connected —— expected to commit to have a million tested a by november. what do you make of the story? we are all very worried about the nhs and clearly, it does need more funding. as boris johnson and clearly, it does need more funding. as borisjohnson will say, it needs to be back already. there are huge worries about the fact that the winter season already, we see the winter season already, we see the nhs taken to the brink every single time winter comes. this time, there could be a second wave of made all of that. labour is warning tonight about childhood obesity and how experts say it's gotten worse during lockdown. i think lockdown has also had a huge impact on people's mental health. i've certainly seen that in people that i know. that's something that we won't fully see the impact of for quite some time. then those who have had covid and have recovered actually, many of them say they have symptoms for weeks and months afterwards. they have persistent problems in
terms of breathing, being able to exercise, that sort of thing. then nhs staff, they're reporting more mental health problems themselves, and some of them are traumatised by what has happened. so it does need a huge amount of extra funding this winter. borisjohnson is very keen on announcing new testing targets, but we saw for weeks and weeks, the government not telling us how many people were being tested. we found out that that's actually because the figure they'd been using was completely inaccurate figure. they overestimated by 200,000 people, how many have been tested. there so many issues that need to be sorted out. let me bring you on that point about the testing. it's quite an at two ambitions target. it is ambitious. i think what we've learned through this exercise is that targets are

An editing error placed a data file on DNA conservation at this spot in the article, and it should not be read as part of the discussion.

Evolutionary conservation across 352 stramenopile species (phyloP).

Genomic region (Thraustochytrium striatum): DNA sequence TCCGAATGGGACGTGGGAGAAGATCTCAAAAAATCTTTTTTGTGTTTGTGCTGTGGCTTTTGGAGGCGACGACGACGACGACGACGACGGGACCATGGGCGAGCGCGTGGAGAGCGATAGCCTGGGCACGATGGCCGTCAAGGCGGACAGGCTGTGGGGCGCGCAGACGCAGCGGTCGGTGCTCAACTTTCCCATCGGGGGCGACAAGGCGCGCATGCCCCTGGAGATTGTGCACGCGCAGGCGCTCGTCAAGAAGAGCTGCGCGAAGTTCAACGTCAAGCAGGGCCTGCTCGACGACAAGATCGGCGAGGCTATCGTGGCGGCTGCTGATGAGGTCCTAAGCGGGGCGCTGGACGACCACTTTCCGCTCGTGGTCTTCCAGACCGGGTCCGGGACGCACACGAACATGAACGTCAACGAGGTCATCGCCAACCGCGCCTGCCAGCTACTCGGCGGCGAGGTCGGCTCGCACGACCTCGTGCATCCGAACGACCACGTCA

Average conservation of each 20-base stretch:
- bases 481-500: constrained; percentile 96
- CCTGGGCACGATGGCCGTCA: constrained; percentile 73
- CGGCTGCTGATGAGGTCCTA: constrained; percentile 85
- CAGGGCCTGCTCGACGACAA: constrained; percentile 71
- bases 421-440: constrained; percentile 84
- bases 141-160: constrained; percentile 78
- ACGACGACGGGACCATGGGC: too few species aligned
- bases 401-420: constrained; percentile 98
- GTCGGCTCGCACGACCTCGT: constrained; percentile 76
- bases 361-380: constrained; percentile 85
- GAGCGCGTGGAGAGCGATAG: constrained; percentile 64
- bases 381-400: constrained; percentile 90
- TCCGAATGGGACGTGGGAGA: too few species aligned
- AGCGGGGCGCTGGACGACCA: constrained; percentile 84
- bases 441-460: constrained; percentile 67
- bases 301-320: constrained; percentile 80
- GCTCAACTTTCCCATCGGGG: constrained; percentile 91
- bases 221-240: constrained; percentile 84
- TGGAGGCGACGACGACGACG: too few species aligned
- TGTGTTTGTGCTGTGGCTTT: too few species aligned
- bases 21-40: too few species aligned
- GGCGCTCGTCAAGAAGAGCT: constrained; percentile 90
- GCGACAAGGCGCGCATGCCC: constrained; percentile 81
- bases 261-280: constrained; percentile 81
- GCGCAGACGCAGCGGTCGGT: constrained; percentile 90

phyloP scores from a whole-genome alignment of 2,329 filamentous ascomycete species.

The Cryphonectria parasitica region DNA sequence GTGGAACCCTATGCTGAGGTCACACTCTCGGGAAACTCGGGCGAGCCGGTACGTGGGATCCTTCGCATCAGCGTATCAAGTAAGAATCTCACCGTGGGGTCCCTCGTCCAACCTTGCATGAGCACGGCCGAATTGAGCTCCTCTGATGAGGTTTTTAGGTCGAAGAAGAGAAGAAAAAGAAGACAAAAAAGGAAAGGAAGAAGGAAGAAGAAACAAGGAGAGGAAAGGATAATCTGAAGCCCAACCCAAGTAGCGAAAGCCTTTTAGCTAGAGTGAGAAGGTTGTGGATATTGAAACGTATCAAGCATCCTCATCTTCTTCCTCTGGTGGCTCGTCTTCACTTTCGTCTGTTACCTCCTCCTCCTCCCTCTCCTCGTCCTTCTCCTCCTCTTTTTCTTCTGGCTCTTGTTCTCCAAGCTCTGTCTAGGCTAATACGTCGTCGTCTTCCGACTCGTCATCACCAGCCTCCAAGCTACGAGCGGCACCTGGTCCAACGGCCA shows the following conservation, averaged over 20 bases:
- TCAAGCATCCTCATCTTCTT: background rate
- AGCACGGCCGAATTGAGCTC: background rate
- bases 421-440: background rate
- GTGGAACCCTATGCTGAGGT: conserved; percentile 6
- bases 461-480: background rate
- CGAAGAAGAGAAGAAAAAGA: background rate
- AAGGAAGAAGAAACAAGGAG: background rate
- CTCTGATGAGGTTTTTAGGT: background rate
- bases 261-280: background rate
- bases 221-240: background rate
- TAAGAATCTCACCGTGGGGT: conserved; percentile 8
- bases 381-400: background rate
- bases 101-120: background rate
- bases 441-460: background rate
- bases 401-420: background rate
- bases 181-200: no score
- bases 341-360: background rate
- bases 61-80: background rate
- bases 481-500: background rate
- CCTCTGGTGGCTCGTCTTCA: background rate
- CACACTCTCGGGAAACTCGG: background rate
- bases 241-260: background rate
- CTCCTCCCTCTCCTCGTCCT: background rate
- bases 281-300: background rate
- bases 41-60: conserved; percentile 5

very good for the nhs system to reach beyond their comfort zone and sort of try and achieve something that perhaps it wouldn't do without those targets. those targets haven't a lwa ys those targets. those targets haven't always been met, and i don't think it's just a scale of testing that we need to worry about. it's the speed of testing as well. i think if you don't have test coming back really quickly, telling people whether they are positive or not with the virus, then the whole system of tracking and tracing where people are willing to stay—at—home, self—isolate, and inform their friends that they might have an infection, if you don't have that speed of getting the test results back, the whole system of people's willingness to abide by the rules breaks down. the speed as well as scale seems to be incredibly important. sienna, just staying with this. the telegraph also talked about a report commissioned by sir